Royce has consistently earned honors and awards from the National Taxpayers Union, Citizens Against Government Waste, National Federation of Independent Businesses, Watchdogs of the Treasury, Americans for Tax Reform, U.S. Chamber of Commerce, United Seniors Association, 60 Plus, American Share Holders Association, Citizens for a Sound Economy and the Small Business Survival Committee.
A California native, Royce is a graduate of California State University, Fullerton, School of Business Administration. Prior to entering public service, his professional background includes experience as a small business owner, a controller, a capital projects manager, and a corporate tax manager for a Southern California company. Royce and his wife, Marie, have been married for 28 years.
Mr. Sonnichsen is presenting Tuesday's Hot Topic Breakfast, "Federal Regulation—Vote No!" He is the Government Relations Director for the National Association of Insurance Commissioners (NAIC). Mr. Sonnichsen oversees the activities of the NAIC’s Washington office and works with state insurance regulators to develop policy and advocacy strategies on state, federal, and international issues affecting insurance. Mr. Sonnichsen also coordinates the Washington office’s outreach to Congress, federal and international financial regulators, and state governors, legislators, and officials. Prior to this role, Mr. Sonnichsen served as the NAIC's Government Relations Policy and Legislation Manager, and previously as Policy and Legislation Analyst on property/casualty and financial regulation issues.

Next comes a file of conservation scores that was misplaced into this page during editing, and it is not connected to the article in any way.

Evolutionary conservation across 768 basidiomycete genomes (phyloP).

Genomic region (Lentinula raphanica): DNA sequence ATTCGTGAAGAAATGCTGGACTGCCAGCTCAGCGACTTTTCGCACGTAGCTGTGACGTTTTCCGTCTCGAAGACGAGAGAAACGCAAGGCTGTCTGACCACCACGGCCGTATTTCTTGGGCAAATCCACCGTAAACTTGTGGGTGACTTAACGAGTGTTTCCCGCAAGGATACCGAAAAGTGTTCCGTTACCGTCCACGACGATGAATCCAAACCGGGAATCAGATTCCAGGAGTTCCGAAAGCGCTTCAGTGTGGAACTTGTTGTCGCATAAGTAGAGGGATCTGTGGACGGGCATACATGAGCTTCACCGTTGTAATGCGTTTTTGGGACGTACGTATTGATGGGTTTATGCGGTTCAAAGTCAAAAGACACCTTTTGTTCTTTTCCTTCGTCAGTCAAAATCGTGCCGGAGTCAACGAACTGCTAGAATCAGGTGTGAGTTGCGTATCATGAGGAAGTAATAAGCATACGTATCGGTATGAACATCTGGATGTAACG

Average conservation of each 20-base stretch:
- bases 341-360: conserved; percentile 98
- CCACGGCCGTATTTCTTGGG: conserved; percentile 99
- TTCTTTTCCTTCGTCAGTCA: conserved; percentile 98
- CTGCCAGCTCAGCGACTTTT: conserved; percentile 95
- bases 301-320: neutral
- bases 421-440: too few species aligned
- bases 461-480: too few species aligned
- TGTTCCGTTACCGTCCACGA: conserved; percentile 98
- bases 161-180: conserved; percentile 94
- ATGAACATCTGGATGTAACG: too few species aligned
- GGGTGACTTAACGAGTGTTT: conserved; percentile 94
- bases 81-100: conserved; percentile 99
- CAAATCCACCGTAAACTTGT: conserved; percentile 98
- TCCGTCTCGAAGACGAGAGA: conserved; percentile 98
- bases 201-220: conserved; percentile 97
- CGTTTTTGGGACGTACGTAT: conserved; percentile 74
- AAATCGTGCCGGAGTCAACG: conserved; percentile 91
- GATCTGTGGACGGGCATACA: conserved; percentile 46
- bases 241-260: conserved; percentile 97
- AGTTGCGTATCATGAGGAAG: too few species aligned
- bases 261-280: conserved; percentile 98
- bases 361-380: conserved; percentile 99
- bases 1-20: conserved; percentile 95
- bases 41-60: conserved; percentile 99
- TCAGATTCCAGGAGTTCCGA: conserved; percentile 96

Before joining the NAIC in February 2006, Mr. Sonnichsen worked on international risk management and financial reporting issues for the American Academy of Actuaries. Prior to the Academy, he served as the political action committee administrator and legislative assistant for Viacom, a large media conglomerate.
Mr. Sonnichsen received a B.S. in Management and Information Systems from the University of Maryland University College and lives in Kensington, Maryland.
With many years of experience in the public sector, Barb’s extensive portfolio includes policy work in the fields of energy, pay equity and labour relations reform, as well as legislative initiatives in the areas of workers’ compensation and occupational health and safety. Before joining IBC in 2000, Barb worked as Director of Policy and Communications at the College of Nurses of Ontario and as Regional Planning Director at the Ontario Ministry of Health and Long-Term Care. She served as chief negotiator for the health sector during the Ontario government’s Social Contract initiative in 1993.
As Vice-President, Policy & Senior Advisor, Barb applies her extensive public policy knowledge to ensure IBC’s insurance operations are thorough, creative and workable. She continues to be inspired by the power of public policy and its ability to touch every aspect of our lives.
Barb holds degrees from McGill University and University of Toronto.
Peter J. Wallison
Peter J. Wallison, a codirector of AEI's program on financial policy studies, researches banking, insurance, and securities regulation. As general counsel of the U.S. Treasury Department, he had a significant role in the development of the Reagan administration's proposals for the deregulation of the financial services industry. He also served as White House counsel to President Ronald Reagan and is the author of Ronald Reagan: The Power of Conviction and the Success of His Presidency (Westview Press, 2002). His other books include Competitive Equity: A Better Way to Organize Mutual Funds (2007); Privatizing Fannie Mae, Freddie Mac, and the Federal Home Loan Banks (2004); The GAAP Gap: Corporate Disclosure in the Internet Age (2000); and Optional Federal Chartering and Regulation of Insurance Companies(2000). He also writes for AEI's Financial Services Outlook series.